When working on a large document, it’s more convenient to split the project into several smaller chuck-sized documents rather than try to cram everything into one large file. And once you’re ready to merge all the separate documents into one large file, the master document of LibreOffice Writer can help.
Benefits Of Using Master Document
Using a master document in a program like LibreOffice saves a lot of time and streamlines the styling process. Instead of having to manually copy and paste, or individually modify sub-documents, a master document acts as a container for all the files, allowing for easy editing, updating, and progress tracking.
The master document gives you the ability to rearrange the sub-documents in any order and at any time with a simple drag-and-drop. Even Microsoft Word doesn’t have the feature.
Step 1: Start a New Master Document.
Click on File > Master Document from the top menu bar.
Tips: If you can’t find the top menu bar, don’t worry. It’s because you either might have accidentally hidden it or switched to a different UI. In both cases, you can certainly find the File menu at the top-left side of the window.
Step 2: Understanding The Navigator Window
An empty master document opens with a new pop-up window called the navigator. This window provides the options through which we will be managing the sub-documents; such as inserting new files, editing, updating, and rearranging them in different orders.
Although most of the time, the navigator window shows up automatically, you can open it manually by pressing F5 on the keyboard. You can also drag the window to the left side of the document for an organized and clean work flow.
Let’s see the options given by the navigator window.
(1) Toggle Master View: Let’s you switch between the master view and normal view. (If you’ve accidentally clicked on this option, don’t panic. Click the icon again to return back to the master view.)
(2) Edit: Let’s you edit the imported sub-documents.
(3) Update: Let’s you update the master document to reload the modified changes of the linked sub-documents.
(4) Import: Let’s you import new files into the master document. It contains 3 sub-menus: Index (for adding a table of content), File, and New Document.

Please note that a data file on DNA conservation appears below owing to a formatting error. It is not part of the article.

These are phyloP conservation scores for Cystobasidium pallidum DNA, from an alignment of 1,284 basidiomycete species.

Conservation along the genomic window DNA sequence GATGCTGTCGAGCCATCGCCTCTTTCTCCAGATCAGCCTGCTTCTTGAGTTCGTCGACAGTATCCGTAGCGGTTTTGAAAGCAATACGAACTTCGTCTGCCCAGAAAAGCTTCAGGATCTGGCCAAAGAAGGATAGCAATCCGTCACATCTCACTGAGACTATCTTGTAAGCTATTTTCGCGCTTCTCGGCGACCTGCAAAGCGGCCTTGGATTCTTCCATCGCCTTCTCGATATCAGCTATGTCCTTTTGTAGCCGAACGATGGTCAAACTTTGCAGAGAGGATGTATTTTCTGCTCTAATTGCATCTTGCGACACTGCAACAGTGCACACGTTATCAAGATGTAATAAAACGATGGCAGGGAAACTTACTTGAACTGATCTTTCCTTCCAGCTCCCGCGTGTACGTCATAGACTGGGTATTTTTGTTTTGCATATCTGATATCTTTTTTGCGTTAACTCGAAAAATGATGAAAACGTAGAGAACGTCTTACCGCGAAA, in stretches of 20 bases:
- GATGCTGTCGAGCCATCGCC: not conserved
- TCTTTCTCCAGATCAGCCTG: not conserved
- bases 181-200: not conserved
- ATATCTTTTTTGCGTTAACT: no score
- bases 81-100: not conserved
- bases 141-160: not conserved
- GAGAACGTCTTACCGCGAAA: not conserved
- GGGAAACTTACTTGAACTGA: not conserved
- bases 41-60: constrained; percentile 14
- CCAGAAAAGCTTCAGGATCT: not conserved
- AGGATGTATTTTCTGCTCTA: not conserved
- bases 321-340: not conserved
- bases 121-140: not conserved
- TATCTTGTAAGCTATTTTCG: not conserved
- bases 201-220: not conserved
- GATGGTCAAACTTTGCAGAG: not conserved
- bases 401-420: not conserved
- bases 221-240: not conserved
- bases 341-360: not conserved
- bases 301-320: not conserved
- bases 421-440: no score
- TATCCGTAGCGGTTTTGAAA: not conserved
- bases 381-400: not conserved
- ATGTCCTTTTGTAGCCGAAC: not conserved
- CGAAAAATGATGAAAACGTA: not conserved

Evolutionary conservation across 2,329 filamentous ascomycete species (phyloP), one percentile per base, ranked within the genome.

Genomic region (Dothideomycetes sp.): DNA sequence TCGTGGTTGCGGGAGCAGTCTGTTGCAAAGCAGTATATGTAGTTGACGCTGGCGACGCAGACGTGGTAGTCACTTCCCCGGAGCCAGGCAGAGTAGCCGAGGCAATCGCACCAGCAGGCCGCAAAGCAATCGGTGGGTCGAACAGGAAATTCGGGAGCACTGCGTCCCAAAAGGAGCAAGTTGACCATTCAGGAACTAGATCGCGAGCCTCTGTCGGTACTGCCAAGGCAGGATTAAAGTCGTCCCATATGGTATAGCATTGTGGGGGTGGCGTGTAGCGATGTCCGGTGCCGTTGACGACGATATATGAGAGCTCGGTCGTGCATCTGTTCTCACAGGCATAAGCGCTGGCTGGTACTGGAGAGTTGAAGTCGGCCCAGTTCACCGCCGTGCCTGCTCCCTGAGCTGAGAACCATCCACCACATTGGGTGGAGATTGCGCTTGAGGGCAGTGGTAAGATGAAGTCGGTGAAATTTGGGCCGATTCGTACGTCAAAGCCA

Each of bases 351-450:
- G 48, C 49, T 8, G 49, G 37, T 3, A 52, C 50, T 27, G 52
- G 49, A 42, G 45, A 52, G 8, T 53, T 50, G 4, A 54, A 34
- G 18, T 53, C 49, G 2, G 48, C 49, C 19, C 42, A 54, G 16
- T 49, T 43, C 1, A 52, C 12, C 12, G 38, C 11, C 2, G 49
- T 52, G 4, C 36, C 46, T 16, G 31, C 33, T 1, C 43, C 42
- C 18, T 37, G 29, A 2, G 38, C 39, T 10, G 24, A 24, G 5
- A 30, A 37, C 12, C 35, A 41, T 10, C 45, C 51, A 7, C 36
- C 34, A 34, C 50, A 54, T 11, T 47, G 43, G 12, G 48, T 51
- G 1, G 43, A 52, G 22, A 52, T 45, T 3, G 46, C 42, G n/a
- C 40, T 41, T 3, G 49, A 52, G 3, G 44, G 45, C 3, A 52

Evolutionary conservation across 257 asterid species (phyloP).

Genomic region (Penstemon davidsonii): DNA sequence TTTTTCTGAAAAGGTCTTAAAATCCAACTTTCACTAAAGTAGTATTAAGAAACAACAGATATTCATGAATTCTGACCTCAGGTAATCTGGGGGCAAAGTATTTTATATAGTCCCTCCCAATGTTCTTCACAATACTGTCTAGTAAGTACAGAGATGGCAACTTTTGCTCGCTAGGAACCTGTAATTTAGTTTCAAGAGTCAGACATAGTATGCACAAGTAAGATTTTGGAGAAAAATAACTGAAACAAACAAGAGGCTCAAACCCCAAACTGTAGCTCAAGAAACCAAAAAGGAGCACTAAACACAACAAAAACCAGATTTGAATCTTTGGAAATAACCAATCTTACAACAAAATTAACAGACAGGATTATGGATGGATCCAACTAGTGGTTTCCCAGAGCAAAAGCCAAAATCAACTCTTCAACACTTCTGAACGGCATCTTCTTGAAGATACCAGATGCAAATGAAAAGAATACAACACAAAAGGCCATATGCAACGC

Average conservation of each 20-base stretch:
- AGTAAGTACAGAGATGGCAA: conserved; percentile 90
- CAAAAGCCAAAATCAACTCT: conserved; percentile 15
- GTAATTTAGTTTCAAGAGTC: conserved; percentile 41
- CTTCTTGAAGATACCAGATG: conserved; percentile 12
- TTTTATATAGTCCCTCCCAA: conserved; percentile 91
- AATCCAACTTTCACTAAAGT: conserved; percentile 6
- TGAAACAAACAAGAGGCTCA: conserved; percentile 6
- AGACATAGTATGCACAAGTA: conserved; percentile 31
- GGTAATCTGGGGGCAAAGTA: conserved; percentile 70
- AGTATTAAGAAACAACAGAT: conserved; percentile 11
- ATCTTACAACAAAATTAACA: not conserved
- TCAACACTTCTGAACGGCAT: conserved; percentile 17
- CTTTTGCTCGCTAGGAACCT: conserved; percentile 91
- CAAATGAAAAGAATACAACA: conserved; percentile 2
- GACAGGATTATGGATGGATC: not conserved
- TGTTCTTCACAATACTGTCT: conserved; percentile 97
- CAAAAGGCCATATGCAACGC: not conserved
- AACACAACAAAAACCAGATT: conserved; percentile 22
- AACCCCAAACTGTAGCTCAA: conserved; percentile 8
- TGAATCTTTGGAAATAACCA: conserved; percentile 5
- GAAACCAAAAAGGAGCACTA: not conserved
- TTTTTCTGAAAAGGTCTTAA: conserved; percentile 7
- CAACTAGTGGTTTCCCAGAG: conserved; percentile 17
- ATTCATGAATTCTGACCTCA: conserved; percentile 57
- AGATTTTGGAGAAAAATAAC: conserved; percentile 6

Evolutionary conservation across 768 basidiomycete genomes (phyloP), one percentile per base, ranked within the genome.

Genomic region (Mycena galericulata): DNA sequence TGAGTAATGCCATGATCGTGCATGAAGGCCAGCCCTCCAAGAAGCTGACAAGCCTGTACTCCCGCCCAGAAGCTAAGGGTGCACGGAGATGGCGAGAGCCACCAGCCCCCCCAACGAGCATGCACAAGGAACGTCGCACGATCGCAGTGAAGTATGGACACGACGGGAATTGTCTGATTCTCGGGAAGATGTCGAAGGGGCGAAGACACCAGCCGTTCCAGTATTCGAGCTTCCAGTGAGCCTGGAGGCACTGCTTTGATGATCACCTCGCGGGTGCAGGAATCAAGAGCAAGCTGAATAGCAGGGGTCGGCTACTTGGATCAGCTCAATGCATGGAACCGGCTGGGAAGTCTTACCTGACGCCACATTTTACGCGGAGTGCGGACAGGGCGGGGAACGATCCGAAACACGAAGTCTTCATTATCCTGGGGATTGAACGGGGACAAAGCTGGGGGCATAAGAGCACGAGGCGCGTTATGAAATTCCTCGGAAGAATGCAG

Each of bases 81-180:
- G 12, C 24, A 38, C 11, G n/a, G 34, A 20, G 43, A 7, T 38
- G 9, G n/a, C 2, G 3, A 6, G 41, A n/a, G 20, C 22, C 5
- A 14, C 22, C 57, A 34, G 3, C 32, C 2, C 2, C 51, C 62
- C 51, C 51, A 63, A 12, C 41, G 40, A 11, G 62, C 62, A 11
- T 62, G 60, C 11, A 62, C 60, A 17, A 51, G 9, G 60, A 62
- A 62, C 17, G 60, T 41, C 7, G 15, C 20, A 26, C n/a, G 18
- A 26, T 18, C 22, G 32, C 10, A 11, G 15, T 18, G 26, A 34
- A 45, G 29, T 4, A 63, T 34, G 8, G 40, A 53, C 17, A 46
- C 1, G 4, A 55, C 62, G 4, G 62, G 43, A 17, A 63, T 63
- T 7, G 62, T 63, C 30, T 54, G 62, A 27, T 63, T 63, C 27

- (4.1) Index: Allows you to include a table of contents.
- (4.2) File: Lets you import sub-documents from the local storage.
- (4.3) New Document: Let’s you create a new sub-document right from the master document.
Step 3: Adding Sub-documents To The Master Document
Once you get comfortable with the above options, click Text > Insert > File. A new file chooser dialog window will open. Select the documents you want to import and click the Open button.
Notes: You can hold the CTRL key on the keyboard to select multiple documents at once. However, if the files are not in the same directory, you can put them in once place before importing them into the master document, else you have to import them one by one.
You can rearrange the imported docs later if you need to. For that, select a sub-document and drag it up-and-down on the list.
Step 4: Exporting The Master Document
Once you’re done editing the master document, you can export the final merged file in different formats. You can export the master document in the following format – ODT, HTML, XML, PDF, EPUB. Select File > Export.
Keep in mind that exporting the master document is not the same as saving it. Master document are always saved in a .ODM file. At the time of export, you can export it as a regular word document with the standard .ODT file extension.
Saving a master document (not exporting it) allows you to edit the file later for correction. Think of a master document as a project file where you do the actual work – from editing, updating, to organizing the individual sub-documents. And when you export it, LibreOffice merges all the changes into a single file.